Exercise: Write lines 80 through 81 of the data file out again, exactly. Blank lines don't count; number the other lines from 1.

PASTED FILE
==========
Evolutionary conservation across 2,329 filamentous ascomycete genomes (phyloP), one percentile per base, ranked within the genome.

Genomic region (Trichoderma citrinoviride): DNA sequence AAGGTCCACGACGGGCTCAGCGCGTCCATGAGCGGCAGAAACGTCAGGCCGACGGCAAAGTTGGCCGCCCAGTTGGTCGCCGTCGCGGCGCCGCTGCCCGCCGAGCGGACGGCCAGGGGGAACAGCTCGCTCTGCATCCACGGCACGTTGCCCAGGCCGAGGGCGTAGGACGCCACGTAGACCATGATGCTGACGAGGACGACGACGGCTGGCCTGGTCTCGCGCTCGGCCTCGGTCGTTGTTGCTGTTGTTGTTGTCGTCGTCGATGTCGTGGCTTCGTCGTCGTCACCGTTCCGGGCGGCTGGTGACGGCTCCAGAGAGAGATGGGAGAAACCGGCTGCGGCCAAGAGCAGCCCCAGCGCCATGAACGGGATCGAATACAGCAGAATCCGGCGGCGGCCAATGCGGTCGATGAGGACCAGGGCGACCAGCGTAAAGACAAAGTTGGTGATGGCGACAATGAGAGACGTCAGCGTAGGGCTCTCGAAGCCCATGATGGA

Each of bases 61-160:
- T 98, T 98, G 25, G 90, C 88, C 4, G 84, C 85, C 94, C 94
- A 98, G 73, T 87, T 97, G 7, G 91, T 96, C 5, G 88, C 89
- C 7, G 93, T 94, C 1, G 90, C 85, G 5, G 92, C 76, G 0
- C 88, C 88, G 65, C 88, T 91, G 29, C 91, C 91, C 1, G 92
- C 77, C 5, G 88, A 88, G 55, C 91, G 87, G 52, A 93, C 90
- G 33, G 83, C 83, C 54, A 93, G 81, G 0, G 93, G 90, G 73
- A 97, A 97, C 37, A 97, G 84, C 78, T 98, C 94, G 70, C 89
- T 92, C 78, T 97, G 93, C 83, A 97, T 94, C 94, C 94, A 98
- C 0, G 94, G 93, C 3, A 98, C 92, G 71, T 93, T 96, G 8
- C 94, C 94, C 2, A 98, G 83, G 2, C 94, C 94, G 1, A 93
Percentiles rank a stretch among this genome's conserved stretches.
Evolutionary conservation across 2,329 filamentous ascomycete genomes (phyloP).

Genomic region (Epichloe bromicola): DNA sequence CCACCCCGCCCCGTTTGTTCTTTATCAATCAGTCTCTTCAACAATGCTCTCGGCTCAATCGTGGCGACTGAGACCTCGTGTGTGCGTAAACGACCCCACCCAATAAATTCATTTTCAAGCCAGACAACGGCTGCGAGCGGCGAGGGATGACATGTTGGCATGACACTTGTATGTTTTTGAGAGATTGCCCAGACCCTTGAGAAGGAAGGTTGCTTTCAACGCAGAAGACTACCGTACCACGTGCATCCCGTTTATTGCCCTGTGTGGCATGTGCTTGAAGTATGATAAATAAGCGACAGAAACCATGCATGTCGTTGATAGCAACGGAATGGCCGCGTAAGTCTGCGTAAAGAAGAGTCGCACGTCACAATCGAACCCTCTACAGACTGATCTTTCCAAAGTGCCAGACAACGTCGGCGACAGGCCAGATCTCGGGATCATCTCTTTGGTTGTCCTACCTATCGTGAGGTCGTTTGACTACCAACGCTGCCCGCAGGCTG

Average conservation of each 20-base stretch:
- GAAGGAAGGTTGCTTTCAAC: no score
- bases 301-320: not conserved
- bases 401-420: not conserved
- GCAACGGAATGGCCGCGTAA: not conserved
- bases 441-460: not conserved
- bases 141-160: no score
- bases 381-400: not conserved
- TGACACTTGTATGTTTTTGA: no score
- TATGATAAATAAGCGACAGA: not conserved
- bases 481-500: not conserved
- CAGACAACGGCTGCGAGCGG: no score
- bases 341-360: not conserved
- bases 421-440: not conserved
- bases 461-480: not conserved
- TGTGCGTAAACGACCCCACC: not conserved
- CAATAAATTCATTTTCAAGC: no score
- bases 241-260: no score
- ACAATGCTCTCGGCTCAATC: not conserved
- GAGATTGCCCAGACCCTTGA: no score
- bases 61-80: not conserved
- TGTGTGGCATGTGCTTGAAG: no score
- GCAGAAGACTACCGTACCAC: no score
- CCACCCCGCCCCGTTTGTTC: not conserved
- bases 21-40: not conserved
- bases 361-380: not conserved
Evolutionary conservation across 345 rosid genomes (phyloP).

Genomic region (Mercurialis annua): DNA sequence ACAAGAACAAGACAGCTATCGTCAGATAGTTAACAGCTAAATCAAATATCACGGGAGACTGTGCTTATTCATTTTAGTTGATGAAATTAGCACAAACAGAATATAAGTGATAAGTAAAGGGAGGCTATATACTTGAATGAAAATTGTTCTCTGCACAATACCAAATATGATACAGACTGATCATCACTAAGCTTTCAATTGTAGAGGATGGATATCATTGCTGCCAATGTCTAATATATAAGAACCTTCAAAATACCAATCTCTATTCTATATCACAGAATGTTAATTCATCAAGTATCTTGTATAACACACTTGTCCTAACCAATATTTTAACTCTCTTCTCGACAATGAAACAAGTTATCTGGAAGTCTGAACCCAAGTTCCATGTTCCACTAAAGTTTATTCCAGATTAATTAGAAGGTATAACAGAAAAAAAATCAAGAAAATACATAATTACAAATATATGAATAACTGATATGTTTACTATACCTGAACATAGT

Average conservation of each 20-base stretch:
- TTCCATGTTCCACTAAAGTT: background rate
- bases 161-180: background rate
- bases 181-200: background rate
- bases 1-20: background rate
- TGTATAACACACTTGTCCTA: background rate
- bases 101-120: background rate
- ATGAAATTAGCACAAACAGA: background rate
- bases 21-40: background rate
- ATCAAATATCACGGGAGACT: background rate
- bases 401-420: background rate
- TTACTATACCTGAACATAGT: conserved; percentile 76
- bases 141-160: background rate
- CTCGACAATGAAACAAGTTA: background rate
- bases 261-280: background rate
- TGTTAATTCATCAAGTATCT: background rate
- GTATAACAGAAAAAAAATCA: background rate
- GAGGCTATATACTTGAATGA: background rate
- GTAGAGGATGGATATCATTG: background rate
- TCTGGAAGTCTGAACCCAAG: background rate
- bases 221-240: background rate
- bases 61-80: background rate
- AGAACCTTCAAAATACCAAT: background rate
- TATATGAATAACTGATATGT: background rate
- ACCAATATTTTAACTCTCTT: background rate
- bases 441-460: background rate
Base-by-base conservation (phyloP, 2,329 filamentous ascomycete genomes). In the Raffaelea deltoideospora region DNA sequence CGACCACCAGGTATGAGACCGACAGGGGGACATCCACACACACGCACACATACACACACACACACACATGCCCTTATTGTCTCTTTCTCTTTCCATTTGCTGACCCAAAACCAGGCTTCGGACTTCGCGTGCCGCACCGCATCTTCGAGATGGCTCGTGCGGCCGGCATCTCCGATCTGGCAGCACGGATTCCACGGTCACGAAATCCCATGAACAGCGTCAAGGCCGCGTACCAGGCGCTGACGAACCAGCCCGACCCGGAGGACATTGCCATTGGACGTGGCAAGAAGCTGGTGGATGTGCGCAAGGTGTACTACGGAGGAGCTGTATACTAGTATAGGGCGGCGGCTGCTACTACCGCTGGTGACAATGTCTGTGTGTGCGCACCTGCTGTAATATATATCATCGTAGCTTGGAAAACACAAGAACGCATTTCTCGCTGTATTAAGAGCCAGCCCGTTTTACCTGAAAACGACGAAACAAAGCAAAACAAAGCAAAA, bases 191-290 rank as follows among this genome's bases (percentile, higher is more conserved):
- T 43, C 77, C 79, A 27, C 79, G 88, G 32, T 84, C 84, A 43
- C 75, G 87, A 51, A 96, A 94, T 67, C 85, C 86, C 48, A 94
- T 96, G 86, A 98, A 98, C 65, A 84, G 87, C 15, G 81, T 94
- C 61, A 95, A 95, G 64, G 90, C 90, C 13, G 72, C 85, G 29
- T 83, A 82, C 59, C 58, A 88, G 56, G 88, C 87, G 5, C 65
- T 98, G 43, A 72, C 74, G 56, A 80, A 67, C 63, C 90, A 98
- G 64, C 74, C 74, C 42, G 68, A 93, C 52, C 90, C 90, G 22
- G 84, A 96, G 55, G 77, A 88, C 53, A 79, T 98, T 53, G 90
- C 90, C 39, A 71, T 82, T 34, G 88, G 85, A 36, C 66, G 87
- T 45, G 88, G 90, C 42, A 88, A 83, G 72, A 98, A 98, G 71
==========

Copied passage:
- C 90, C 39, A 71, T 82, T 34, G 88, G 85, A 36, C 66, G 87
- T 45, G 88, G 90, C 42, A 88, A 83, G 72, A 98, A 98, G 71